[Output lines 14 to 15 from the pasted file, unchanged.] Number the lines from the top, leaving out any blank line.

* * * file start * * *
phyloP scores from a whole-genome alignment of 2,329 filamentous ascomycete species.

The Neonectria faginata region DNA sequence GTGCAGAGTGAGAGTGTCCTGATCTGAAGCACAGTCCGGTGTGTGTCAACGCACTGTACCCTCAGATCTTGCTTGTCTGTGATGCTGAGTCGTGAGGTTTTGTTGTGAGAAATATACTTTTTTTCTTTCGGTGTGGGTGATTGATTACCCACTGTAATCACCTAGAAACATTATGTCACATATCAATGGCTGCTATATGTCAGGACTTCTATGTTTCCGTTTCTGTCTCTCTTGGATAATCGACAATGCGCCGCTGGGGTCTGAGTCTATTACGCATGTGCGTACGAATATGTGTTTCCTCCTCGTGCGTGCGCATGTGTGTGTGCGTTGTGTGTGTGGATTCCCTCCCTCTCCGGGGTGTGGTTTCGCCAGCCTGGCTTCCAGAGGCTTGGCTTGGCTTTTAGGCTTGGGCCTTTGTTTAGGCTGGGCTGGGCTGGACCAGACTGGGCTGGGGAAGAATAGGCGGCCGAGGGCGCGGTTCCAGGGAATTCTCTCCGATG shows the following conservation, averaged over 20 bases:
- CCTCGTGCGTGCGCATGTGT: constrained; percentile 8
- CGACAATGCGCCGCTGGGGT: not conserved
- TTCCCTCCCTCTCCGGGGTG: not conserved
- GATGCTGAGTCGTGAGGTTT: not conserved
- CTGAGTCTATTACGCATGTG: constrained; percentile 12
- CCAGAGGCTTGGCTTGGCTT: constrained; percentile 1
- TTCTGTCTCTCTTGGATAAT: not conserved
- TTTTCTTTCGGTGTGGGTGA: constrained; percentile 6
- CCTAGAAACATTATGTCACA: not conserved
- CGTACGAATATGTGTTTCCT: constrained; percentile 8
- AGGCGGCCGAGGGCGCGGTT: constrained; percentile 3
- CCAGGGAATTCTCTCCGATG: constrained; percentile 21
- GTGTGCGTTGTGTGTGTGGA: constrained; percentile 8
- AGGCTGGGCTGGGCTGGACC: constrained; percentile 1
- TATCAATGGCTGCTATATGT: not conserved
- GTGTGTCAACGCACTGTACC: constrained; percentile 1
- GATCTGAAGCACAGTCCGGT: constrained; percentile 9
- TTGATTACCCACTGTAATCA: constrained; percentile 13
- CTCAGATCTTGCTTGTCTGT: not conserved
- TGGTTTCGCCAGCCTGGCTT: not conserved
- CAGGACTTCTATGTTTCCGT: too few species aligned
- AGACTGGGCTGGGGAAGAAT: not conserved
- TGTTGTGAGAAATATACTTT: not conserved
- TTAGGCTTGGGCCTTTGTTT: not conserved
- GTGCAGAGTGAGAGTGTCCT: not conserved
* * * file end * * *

- CCAGGGAATTCTCTCCGATG: constrained; percentile 21
- GTGTGCGTTGTGTGTGTGGA: constrained; percentile 8